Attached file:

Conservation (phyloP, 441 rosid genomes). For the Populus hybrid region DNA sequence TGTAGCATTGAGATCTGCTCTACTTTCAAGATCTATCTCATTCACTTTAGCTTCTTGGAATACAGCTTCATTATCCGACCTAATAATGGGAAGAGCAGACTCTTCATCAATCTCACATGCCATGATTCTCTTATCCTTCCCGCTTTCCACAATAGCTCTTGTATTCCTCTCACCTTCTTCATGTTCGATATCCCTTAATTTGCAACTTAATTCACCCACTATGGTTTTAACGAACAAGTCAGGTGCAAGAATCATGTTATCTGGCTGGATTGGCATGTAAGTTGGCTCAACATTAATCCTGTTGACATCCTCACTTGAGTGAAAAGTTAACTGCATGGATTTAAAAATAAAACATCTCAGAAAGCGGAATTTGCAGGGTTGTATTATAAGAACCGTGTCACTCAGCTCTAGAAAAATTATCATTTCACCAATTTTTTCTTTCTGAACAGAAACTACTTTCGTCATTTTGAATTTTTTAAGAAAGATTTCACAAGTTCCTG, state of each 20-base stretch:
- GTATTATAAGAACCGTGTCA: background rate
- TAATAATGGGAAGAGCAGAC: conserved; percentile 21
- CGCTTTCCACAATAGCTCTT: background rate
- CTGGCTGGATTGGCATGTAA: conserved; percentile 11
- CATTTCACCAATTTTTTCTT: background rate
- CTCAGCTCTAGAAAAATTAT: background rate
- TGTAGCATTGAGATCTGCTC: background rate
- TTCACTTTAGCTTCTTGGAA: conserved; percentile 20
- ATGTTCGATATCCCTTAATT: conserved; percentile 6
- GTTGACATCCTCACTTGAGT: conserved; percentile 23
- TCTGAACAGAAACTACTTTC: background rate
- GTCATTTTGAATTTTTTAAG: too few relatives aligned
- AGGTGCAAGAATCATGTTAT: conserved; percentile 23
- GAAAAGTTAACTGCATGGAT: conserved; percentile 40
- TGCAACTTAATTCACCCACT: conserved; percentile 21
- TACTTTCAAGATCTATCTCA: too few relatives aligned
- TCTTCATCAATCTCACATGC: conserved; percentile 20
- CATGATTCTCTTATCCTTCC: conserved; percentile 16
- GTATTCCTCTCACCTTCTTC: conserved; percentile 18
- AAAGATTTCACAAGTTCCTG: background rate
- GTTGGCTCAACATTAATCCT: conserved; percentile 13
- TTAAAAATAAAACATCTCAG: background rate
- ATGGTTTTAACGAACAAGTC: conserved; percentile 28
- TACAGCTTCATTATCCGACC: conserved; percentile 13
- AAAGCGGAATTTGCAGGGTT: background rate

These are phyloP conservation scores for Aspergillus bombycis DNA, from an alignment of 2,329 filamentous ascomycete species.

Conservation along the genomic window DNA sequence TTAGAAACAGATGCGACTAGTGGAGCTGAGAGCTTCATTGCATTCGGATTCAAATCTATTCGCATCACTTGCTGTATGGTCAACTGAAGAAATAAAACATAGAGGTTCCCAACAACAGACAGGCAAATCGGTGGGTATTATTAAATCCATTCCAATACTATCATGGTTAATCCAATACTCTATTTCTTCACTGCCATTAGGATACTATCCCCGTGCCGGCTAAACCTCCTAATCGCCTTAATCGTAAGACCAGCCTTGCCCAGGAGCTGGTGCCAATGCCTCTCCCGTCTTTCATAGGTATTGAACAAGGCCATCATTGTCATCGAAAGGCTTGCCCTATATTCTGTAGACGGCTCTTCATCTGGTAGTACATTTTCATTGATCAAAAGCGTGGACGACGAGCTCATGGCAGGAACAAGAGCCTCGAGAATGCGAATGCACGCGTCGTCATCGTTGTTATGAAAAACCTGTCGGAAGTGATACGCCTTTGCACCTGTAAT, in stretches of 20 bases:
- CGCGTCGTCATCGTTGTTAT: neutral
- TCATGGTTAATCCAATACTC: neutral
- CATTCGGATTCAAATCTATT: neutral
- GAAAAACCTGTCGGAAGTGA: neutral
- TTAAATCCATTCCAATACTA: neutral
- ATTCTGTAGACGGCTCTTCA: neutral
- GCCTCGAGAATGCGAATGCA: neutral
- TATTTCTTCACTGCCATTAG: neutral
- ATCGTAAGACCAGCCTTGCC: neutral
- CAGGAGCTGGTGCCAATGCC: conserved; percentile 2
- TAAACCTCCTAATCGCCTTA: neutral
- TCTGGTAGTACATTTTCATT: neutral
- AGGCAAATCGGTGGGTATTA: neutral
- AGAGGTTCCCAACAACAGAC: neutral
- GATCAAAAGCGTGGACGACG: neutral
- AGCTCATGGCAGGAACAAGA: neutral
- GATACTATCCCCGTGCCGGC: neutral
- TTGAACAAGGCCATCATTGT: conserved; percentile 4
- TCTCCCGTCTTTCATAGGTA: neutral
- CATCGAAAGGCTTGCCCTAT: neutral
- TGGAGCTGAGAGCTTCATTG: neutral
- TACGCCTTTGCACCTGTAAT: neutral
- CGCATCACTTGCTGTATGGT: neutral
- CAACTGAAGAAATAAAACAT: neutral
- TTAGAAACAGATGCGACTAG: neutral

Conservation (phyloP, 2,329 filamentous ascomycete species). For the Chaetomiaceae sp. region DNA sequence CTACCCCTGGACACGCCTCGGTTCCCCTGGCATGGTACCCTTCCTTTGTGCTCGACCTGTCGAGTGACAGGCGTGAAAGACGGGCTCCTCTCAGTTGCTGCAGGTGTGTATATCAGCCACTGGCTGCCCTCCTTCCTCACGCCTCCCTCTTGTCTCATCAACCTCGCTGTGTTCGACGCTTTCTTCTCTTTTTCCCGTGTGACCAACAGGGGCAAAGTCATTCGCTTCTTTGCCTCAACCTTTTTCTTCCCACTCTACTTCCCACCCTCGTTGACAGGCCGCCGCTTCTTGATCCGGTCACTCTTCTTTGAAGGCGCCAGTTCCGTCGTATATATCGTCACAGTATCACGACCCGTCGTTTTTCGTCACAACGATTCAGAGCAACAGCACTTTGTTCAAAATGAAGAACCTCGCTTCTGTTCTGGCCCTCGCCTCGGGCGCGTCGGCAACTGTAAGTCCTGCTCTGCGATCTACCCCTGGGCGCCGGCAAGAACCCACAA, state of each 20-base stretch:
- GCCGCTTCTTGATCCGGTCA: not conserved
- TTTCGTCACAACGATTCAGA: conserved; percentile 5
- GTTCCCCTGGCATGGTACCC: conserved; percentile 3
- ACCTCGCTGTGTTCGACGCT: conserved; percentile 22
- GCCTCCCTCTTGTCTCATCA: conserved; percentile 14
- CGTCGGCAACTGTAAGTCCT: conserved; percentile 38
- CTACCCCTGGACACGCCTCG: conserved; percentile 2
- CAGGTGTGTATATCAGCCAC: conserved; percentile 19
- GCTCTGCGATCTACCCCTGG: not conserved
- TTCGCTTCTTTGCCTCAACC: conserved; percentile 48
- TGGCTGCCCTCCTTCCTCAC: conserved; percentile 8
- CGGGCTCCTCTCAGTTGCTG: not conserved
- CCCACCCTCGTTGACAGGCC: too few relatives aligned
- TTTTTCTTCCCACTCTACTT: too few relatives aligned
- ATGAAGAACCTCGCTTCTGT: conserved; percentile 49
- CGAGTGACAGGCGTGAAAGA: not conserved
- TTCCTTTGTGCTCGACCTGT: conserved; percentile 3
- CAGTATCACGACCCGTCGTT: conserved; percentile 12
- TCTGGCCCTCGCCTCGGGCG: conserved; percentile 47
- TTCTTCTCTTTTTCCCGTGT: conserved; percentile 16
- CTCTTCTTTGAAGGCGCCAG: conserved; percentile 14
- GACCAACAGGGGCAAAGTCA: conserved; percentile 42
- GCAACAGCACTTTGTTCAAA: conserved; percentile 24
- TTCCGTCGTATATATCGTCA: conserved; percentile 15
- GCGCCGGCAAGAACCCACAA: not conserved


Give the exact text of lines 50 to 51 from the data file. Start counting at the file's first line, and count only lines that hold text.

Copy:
- TACGCCTTTGCACCTGTAAT: neutral
- CGCATCACTTGCTGTATGGT: neutral